Committee ChairGmitro, Arthur F.
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PublisherThe University of Arizona.
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AbstractMultispectral fluorescence imaging is a new diagnostic technique with the potential to provide improved detection and classification of atherosclerotic disease. This technique involves imaging the fluorescence response of a tissue region through a tunable band-pass filtering device. The result is a set of images in which each individual image is composed of the fluorescence emission within a specified band of wavelengths. Multispectral imaging combined with angioscopic technology allows direct access to important spectral information and spatial attributes providing the potential for more informed clinical decisions about which, if any, treatment modality is indicated. In this dissertation, the system requirements for an angioscopic system with multispectral imaging capability are identified. This analysis includes a description of the necessary optical components and their characteristics as well as the experimental determination of spectral radiance values for the fluorescence response of human aorta specimens and the estimation of anticipated signal-to-noise ratios for the spectral images. Other issues investigated include the number of spectral images required to provide good classification potential and the best normalization method to be utilized. Finally, the potential utility of the information contained within a multispectral data set is demonstrated. Two methods of utilizing the multispectral data are presented. The first method involves generating a ratio-image from the ratio of the intensities of two spectrally filtered images. The second method consists of using histologically verified training data to train a projector and then applying that projector to a set of spectral images. The result (a weighted sum of the spectral images) provides improved contrast between normal and diseased tissue, and is called an optimized-contrast image. White-light images (generated using an incandescent light source), total-fluorescence images (the fluorescence response without spectral filtering), ratio-images, and optimized contrast images are compared. The results indicate that angioscopic fluorescence imaging appears to be a feasible and potentially useful technique in terms of providing improved detection of atherosclerotic disease. This technique warrants further investigation to further define the system requirements and to evaluate its clinical usefulness including the collection of a more extensive data set and the development of a prototype system.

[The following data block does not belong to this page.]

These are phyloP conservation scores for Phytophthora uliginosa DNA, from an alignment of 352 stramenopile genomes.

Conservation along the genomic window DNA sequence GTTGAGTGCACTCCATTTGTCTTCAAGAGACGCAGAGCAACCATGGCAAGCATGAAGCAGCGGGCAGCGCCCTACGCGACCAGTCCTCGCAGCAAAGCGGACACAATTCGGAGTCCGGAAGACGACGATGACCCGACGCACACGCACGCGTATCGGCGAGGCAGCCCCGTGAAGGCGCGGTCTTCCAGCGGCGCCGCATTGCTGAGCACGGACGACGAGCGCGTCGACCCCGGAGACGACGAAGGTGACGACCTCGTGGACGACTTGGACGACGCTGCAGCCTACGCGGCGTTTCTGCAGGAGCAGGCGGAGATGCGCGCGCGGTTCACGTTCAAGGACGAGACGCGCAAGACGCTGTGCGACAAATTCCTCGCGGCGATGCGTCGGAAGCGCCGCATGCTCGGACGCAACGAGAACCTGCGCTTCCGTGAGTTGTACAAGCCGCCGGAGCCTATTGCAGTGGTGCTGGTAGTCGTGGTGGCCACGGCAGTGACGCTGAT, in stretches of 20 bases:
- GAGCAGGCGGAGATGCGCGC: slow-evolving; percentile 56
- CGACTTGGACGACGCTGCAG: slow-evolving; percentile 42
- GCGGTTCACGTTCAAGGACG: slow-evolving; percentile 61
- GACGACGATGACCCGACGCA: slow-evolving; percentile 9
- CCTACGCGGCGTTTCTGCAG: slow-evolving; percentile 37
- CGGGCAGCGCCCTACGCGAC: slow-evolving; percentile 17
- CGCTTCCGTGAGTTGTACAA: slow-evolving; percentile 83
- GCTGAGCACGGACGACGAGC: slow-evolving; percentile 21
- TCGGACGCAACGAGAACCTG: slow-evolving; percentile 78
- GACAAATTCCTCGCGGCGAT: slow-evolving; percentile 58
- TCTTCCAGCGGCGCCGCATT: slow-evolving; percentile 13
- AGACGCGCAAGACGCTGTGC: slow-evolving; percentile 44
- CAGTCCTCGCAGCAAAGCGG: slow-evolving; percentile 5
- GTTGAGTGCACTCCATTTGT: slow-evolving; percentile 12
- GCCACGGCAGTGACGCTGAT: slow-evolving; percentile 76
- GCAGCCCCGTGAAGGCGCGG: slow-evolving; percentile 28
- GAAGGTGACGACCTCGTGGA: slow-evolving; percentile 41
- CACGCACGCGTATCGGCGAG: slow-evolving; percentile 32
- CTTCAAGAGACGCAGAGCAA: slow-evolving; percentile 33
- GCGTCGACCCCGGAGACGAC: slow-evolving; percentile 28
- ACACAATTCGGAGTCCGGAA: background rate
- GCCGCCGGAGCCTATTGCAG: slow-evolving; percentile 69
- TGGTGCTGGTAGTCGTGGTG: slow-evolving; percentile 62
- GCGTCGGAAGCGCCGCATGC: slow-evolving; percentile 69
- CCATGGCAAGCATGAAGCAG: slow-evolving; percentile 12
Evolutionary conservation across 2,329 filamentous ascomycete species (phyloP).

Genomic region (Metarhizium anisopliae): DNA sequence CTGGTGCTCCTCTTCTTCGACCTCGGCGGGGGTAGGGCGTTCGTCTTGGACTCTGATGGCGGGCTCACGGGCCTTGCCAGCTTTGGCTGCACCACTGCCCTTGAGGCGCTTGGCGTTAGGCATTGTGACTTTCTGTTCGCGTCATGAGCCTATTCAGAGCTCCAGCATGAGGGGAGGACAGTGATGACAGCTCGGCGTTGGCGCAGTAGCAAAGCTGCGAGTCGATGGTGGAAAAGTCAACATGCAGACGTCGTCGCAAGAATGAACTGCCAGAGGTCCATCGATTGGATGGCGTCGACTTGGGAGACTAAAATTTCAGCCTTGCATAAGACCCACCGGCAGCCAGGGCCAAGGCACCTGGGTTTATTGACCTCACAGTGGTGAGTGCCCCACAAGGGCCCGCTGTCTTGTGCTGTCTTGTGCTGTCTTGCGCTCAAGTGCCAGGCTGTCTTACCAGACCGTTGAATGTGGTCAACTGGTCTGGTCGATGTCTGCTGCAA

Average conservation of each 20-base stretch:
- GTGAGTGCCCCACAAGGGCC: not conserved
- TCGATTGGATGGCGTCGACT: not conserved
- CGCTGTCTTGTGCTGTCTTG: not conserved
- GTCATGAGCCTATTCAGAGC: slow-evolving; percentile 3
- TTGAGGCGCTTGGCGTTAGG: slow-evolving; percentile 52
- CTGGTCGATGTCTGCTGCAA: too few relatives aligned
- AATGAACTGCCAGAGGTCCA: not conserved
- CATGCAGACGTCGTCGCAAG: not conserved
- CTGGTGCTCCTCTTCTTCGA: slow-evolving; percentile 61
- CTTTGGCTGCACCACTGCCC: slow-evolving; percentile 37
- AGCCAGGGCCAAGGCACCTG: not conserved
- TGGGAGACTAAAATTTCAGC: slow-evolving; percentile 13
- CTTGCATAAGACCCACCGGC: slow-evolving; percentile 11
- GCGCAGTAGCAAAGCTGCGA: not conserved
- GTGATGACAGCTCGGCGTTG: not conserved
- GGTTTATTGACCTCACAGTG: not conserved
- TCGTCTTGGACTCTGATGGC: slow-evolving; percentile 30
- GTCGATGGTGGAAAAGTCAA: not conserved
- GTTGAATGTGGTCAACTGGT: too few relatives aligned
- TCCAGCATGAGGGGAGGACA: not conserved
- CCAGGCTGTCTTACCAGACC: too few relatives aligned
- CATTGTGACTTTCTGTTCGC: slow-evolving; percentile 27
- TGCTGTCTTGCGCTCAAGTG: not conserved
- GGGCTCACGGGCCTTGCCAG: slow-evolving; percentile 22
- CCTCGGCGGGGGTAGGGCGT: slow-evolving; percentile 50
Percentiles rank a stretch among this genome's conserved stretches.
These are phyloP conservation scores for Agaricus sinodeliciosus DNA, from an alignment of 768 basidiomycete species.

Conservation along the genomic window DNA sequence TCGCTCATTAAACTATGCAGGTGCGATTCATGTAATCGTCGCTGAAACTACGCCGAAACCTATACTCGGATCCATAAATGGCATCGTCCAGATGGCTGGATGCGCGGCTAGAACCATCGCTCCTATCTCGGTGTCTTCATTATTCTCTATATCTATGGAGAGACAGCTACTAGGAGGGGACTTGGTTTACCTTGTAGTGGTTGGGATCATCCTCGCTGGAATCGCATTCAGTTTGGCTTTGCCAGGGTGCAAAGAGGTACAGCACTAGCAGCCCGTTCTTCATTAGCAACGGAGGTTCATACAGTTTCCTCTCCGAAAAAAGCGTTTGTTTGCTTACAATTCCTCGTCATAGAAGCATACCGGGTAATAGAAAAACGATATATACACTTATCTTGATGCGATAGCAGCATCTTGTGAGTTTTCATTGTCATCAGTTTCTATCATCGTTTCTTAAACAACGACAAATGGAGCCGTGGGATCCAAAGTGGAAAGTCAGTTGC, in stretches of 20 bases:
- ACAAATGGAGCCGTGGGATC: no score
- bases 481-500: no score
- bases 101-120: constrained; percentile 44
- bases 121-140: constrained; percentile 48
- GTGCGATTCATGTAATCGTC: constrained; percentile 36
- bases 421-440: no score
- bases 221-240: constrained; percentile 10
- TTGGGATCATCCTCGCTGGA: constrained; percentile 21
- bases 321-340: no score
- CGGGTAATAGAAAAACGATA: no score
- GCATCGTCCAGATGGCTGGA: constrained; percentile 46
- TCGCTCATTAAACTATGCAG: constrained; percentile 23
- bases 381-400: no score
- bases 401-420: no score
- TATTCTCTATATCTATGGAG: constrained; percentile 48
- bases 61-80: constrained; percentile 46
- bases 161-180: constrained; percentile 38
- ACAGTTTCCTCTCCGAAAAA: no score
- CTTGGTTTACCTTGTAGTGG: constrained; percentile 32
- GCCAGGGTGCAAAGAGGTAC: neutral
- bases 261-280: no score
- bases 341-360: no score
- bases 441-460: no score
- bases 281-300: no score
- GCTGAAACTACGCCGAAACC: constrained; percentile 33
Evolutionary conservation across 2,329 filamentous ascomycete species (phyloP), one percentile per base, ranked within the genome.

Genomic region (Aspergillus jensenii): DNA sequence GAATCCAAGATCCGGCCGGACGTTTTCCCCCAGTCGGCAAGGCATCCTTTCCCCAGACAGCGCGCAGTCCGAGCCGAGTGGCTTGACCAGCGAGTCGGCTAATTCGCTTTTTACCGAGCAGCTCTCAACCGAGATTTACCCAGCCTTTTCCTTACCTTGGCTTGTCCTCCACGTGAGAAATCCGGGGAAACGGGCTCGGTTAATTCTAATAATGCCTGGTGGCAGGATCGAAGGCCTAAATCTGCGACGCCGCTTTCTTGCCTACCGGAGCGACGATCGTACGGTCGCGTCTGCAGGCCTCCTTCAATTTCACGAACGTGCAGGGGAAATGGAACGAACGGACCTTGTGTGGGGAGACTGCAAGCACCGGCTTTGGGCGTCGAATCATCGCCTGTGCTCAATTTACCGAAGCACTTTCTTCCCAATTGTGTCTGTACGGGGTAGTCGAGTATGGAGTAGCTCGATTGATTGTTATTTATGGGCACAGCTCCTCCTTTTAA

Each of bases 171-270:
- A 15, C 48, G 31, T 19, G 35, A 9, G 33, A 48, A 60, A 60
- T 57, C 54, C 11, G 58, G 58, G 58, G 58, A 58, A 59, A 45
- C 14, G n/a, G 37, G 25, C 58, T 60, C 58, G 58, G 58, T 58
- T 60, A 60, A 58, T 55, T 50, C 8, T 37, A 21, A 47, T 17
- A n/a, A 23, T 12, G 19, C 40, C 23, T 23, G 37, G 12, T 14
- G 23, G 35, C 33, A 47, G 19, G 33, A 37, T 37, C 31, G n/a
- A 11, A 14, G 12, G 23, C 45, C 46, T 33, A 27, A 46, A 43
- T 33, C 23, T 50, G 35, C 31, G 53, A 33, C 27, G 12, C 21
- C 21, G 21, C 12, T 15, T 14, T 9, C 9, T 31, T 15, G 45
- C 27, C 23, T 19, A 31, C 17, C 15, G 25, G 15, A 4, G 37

Degree ProgramOptical Sciences